When Dr. Jannatul Ferdoush’s grandmother developed stomach cancer and died from it in Bangladesh, Ferdoush set her sights on unlocking the genetic mysteries of cancer.
Ferdoush, who earned her doctorate degree from Southern Illinois University, is now a new tenure-track faculty member teaching genetics courses at the University of Tennessee at Chattanooga.
The molecular biologist teaches classes in genetics, genetics lab, molecular genetics and virology, but also runs two laboratories that focus on understanding such research as the regulation of eukaryotic gene expression and transcription-coupled ubiquitination. In layman’s terms, she’s studying the mechanisms that trigger too much protein in the body. The “overexpression” of proteins causes some cancers.
By learning what triggers excessive proteins, Ferdoush and other researchers hope to gain traction to better treating or preventing cancer.
“My grandmother died of stomach cancer and that incident affected and touched me emotionally,” Ferdoush said. “Therefore I have always wanted to do something to help cancer patients. When I got a chance to choose my area of research, I quickly chose the one where I can contribute to cancer research. Hopefully, my research will help the progress in this field.”
Ferdoush grew up in Chittagong, Bangladesh, and earned a bachelor’s degree in genetic engineering and biotechnology from University of Chittagong in 2011. Two years later, she had a master’s degree in the same subjects in her hometown and then moved to the United States in 2014.
She and her husband, UTC economics professor Rafayet Alam, attended graduate school together at the University of Southern Illinois in Carbondale. Because Ferdoush’s field has a steep learning curve, it was a five-year doctorate program sandwiched around raising a now-6-year-old daughter.
Ferdoush followed her husband to UTC and began working as an adjunct professor in 2020 and last fall joined the permanent faculty as a tenure-track assistant professor of genetics.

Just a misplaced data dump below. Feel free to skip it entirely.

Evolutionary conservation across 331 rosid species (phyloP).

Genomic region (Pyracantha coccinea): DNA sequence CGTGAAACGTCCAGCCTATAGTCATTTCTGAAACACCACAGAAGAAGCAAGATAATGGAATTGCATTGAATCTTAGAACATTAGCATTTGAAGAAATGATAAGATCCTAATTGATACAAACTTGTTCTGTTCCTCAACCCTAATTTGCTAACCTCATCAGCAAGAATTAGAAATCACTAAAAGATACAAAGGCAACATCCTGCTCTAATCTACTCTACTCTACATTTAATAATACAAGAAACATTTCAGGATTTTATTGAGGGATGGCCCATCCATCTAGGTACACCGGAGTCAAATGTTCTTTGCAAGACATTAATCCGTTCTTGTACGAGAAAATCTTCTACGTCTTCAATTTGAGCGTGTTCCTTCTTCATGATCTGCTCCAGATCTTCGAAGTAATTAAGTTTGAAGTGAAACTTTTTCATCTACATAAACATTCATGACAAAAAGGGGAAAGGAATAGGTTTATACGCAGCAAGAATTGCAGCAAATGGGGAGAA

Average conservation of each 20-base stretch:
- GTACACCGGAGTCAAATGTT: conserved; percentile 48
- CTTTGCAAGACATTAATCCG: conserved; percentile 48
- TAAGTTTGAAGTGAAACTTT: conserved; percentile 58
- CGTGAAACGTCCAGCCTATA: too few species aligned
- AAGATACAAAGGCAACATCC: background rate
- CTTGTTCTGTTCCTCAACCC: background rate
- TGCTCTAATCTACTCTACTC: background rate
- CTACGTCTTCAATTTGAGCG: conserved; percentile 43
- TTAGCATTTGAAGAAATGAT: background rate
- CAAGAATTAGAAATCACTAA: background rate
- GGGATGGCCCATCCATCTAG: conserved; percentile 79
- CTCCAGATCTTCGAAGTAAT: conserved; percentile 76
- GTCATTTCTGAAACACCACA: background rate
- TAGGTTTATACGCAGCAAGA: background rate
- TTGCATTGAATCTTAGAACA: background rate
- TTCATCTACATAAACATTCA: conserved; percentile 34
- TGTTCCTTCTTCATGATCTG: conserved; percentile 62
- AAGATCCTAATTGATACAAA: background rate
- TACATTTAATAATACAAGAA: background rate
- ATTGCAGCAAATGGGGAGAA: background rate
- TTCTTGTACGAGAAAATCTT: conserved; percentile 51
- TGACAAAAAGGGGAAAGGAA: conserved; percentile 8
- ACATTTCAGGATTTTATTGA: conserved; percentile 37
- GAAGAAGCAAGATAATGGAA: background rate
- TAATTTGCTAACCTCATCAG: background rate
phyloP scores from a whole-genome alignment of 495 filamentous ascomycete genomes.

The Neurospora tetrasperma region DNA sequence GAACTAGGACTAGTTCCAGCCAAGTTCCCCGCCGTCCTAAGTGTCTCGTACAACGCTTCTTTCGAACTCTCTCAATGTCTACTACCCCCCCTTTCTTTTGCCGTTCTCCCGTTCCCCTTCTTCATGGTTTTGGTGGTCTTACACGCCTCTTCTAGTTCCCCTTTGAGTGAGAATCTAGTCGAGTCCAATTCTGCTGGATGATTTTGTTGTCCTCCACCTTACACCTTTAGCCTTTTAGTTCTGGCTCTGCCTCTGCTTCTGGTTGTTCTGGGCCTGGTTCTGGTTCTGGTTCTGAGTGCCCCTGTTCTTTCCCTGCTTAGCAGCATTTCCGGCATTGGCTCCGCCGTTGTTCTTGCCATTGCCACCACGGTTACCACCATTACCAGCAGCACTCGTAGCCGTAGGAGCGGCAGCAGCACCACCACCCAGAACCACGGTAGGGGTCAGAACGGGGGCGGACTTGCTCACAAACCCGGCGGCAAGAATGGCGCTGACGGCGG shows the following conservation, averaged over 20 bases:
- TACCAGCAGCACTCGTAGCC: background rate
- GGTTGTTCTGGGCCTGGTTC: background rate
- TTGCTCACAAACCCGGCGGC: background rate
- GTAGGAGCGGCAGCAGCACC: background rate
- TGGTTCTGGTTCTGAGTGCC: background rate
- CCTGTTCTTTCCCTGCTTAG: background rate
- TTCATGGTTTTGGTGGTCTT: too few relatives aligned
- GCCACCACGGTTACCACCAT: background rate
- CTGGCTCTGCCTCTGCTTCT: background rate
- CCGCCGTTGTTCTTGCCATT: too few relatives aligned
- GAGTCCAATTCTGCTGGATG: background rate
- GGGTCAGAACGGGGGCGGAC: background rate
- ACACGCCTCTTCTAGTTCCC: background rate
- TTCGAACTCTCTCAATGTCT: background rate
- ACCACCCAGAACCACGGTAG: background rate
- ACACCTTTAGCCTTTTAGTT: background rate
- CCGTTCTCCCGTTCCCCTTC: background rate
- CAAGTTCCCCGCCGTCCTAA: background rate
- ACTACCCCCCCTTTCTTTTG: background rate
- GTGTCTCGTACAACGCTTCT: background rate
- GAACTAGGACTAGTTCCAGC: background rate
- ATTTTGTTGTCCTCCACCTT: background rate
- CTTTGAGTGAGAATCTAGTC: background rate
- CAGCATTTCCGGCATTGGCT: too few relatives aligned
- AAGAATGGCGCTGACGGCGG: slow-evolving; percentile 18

If you talk to Ferdoush, you’d better carry a medical dictionary to keep up when she explains her research.
“My research is focused on understanding the regulation of eukaryotic gene expression and transcription-coupled ubiquitination. Many transcription factors are found to be upregulated in many cancer cells and such upregulation is involved in cellular transformation or oncogenesis. As the basis for upregulation of these transcription factors remains largely unknown, I investigate how the ubiquitin-proteasome system regulates the cellular abundance of such transcription factors. The knowledge from these studies would provide new avenues for disease detection and treatment strategies,” Ferdoush said.
Human trials are years off, she said, so for now she uses yeast, which shares enough genome mechanisms with humans and allows her and her student researchers to measure excessive protein levels and how to reduce them to normal levels. Ultimately, she plans to craft a peer-reviewed research paper before further, nitty-gritty testing.
“One protein that is overexpressed is called PAF1 [Polymerase Associated Favor]. That’s a protein that’s found to cause cancer. If you know these things, the mechanisms, then we can probably find some drugs to reduce those proteins, but we must be patient,” Ferdoush said.
“Too much protein is not good,” she said. “Too low protein is not good. You cannot work on humans because there are ethical concerns, very complicated things; but the same mechanisms can be found in yeast. If you find that, then probably in the future our plan is to work on humans.”
Ferdoush absorbed most of the culture shock in leaving Bangladesh for America by first moving to Carbondale, Illinois. Moving to Chattanooga was a smooth topographical transition, she said.
“Chittagong is full of hills, forests and natural beauty,” said Ferdoush, the daughter of a chemist and homemaker. “Therefore when I first visited Chattanooga, it looked like Chittagong in many aspects, and indeed it is. Weatherwise also Chattanooga is similar to Chittagong, not so hot and not so cold. Therefore it feels like I have found the same city I left many years ago and thousands of miles away.”
As an assistant professor of genetics in UTC’s Department of Biology, Geology and Environmental Science, Ferdoush said she relies on three undergraduates (two of whom are Honors College students).
“I try to involve as many students as possible in my research,” she said.
On ratemyprofessors.com, one of her students wrote: “Dr. Ferdoush is the best biology professor I’ve ever had! She gave amazing lectures, was always accessible outside of class, and she gave lots of extra credit. She is very caring and willing to work with her students and really wants you to do well in her class.”
Dr. Ethan Carver, associate dean of the UTC Graduate School and a professor of biology at UTC since 2005, said landing Ferdoush was an academic coup.
“Having a professor in genetics is a great opportunity for students to see some of the newest and most interesting technology and knowledge going on in the field,” he said.